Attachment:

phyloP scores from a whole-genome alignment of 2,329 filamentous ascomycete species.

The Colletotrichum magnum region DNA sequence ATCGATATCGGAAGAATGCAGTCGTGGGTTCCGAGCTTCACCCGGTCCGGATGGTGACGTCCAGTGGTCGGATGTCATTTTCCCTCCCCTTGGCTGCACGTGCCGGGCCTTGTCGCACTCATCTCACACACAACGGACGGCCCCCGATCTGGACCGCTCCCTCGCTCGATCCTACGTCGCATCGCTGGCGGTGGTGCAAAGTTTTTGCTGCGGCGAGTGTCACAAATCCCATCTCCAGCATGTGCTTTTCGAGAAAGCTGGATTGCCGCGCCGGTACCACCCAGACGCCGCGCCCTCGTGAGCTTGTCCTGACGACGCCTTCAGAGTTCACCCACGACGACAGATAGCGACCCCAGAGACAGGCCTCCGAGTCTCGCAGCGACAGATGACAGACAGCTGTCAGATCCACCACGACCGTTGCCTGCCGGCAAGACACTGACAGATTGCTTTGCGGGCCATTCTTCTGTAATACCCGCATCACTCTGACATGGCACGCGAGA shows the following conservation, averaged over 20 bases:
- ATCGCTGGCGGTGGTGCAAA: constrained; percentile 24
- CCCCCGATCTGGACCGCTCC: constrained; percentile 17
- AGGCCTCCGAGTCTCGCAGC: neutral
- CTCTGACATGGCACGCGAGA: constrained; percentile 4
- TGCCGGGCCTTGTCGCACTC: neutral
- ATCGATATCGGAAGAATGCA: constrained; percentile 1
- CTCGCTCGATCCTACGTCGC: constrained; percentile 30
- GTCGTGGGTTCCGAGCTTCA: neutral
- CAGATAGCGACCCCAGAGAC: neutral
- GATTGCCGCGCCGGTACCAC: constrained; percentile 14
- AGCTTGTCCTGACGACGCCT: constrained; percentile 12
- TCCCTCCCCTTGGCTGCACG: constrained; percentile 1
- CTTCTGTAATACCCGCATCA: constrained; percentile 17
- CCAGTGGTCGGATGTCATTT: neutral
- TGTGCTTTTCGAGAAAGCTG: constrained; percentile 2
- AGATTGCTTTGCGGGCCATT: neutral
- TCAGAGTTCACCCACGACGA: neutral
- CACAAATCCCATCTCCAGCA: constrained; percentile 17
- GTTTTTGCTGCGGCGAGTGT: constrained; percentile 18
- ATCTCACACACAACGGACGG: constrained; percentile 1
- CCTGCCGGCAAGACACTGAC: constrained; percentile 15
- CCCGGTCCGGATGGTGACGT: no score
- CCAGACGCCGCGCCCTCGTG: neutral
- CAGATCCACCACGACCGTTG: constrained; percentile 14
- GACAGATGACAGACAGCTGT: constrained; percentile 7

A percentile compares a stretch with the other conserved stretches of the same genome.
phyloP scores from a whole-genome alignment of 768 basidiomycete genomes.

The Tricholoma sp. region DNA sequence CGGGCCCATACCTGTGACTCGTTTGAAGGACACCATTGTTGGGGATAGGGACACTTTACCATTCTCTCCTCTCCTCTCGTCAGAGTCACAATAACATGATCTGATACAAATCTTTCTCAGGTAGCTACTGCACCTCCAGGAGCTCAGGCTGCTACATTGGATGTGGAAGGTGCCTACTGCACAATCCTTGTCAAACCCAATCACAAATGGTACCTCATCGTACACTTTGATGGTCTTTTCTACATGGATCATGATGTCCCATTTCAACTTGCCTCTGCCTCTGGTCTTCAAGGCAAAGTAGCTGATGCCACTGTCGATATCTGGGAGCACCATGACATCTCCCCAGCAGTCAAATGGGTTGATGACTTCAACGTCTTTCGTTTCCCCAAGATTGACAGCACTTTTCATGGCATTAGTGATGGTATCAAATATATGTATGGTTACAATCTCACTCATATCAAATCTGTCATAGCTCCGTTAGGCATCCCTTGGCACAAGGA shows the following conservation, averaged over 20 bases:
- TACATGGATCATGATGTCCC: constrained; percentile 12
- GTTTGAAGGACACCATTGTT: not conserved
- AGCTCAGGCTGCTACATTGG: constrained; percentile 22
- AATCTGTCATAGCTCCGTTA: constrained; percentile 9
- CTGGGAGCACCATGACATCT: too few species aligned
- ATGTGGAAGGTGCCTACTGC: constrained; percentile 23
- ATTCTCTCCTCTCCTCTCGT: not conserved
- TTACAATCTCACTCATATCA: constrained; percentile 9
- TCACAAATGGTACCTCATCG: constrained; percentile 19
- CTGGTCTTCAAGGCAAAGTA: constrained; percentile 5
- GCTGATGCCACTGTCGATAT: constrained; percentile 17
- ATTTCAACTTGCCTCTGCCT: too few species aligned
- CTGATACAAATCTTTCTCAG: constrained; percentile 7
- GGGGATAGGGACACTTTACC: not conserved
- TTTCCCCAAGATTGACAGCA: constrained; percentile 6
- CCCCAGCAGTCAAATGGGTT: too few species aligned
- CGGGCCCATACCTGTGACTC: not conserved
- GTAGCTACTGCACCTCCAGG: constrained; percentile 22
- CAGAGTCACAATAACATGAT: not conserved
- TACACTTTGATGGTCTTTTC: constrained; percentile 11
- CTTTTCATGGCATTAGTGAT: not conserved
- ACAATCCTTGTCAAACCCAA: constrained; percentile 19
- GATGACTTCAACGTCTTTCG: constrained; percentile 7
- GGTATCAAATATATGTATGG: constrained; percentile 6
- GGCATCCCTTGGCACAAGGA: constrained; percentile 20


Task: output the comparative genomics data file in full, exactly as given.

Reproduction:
phyloP scores from a whole-genome alignment of 2,329 filamentous ascomycete species.

The Colletotrichum magnum region DNA sequence ATCGATATCGGAAGAATGCAGTCGTGGGTTCCGAGCTTCACCCGGTCCGGATGGTGACGTCCAGTGGTCGGATGTCATTTTCCCTCCCCTTGGCTGCACGTGCCGGGCCTTGTCGCACTCATCTCACACACAACGGACGGCCCCCGATCTGGACCGCTCCCTCGCTCGATCCTACGTCGCATCGCTGGCGGTGGTGCAAAGTTTTTGCTGCGGCGAGTGTCACAAATCCCATCTCCAGCATGTGCTTTTCGAGAAAGCTGGATTGCCGCGCCGGTACCACCCAGACGCCGCGCCCTCGTGAGCTTGTCCTGACGACGCCTTCAGAGTTCACCCACGACGACAGATAGCGACCCCAGAGACAGGCCTCCGAGTCTCGCAGCGACAGATGACAGACAGCTGTCAGATCCACCACGACCGTTGCCTGCCGGCAAGACACTGACAGATTGCTTTGCGGGCCATTCTTCTGTAATACCCGCATCACTCTGACATGGCACGCGAGA shows the following conservation, averaged over 20 bases:
- ATCGCTGGCGGTGGTGCAAA: constrained; percentile 24
- CCCCCGATCTGGACCGCTCC: constrained; percentile 17
- AGGCCTCCGAGTCTCGCAGC: neutral
- CTCTGACATGGCACGCGAGA: constrained; percentile 4
- TGCCGGGCCTTGTCGCACTC: neutral
- ATCGATATCGGAAGAATGCA: constrained; percentile 1
- CTCGCTCGATCCTACGTCGC: constrained; percentile 30
- GTCGTGGGTTCCGAGCTTCA: neutral
- CAGATAGCGACCCCAGAGAC: neutral
- GATTGCCGCGCCGGTACCAC: constrained; percentile 14
- AGCTTGTCCTGACGACGCCT: constrained; percentile 12
- TCCCTCCCCTTGGCTGCACG: constrained; percentile 1
- CTTCTGTAATACCCGCATCA: constrained; percentile 17
- CCAGTGGTCGGATGTCATTT: neutral
- TGTGCTTTTCGAGAAAGCTG: constrained; percentile 2
- AGATTGCTTTGCGGGCCATT: neutral
- TCAGAGTTCACCCACGACGA: neutral
- CACAAATCCCATCTCCAGCA: constrained; percentile 17
- GTTTTTGCTGCGGCGAGTGT: constrained; percentile 18
- ATCTCACACACAACGGACGG: constrained; percentile 1
- CCTGCCGGCAAGACACTGAC: constrained; percentile 15
- CCCGGTCCGGATGGTGACGT: no score
- CCAGACGCCGCGCCCTCGTG: neutral
- CAGATCCACCACGACCGTTG: constrained; percentile 14
- GACAGATGACAGACAGCTGT: constrained; percentile 7

A percentile compares a stretch with the other conserved stretches of the same genome.
phyloP scores from a whole-genome alignment of 768 basidiomycete genomes.

The Tricholoma sp. region DNA sequence CGGGCCCATACCTGTGACTCGTTTGAAGGACACCATTGTTGGGGATAGGGACACTTTACCATTCTCTCCTCTCCTCTCGTCAGAGTCACAATAACATGATCTGATACAAATCTTTCTCAGGTAGCTACTGCACCTCCAGGAGCTCAGGCTGCTACATTGGATGTGGAAGGTGCCTACTGCACAATCCTTGTCAAACCCAATCACAAATGGTACCTCATCGTACACTTTGATGGTCTTTTCTACATGGATCATGATGTCCCATTTCAACTTGCCTCTGCCTCTGGTCTTCAAGGCAAAGTAGCTGATGCCACTGTCGATATCTGGGAGCACCATGACATCTCCCCAGCAGTCAAATGGGTTGATGACTTCAACGTCTTTCGTTTCCCCAAGATTGACAGCACTTTTCATGGCATTAGTGATGGTATCAAATATATGTATGGTTACAATCTCACTCATATCAAATCTGTCATAGCTCCGTTAGGCATCCCTTGGCACAAGGA shows the following conservation, averaged over 20 bases:
- TACATGGATCATGATGTCCC: constrained; percentile 12
- GTTTGAAGGACACCATTGTT: not conserved
- AGCTCAGGCTGCTACATTGG: constrained; percentile 22
- AATCTGTCATAGCTCCGTTA: constrained; percentile 9
- CTGGGAGCACCATGACATCT: too few species aligned
- ATGTGGAAGGTGCCTACTGC: constrained; percentile 23
- ATTCTCTCCTCTCCTCTCGT: not conserved
- TTACAATCTCACTCATATCA: constrained; percentile 9
- TCACAAATGGTACCTCATCG: constrained; percentile 19
- CTGGTCTTCAAGGCAAAGTA: constrained; percentile 5
- GCTGATGCCACTGTCGATAT: constrained; percentile 17
- ATTTCAACTTGCCTCTGCCT: too few species aligned
- CTGATACAAATCTTTCTCAG: constrained; percentile 7
- GGGGATAGGGACACTTTACC: not conserved
- TTTCCCCAAGATTGACAGCA: constrained; percentile 6
- CCCCAGCAGTCAAATGGGTT: too few species aligned
- CGGGCCCATACCTGTGACTC: not conserved
- GTAGCTACTGCACCTCCAGG: constrained; percentile 22
- CAGAGTCACAATAACATGAT: not conserved
- TACACTTTGATGGTCTTTTC: constrained; percentile 11
- CTTTTCATGGCATTAGTGAT: not conserved
- ACAATCCTTGTCAAACCCAA: constrained; percentile 19
- GATGACTTCAACGTCTTTCG: constrained; percentile 7
- GGTATCAAATATATGTATGG: constrained; percentile 6
- GGCATCCCTTGGCACAAGGA: constrained; percentile 20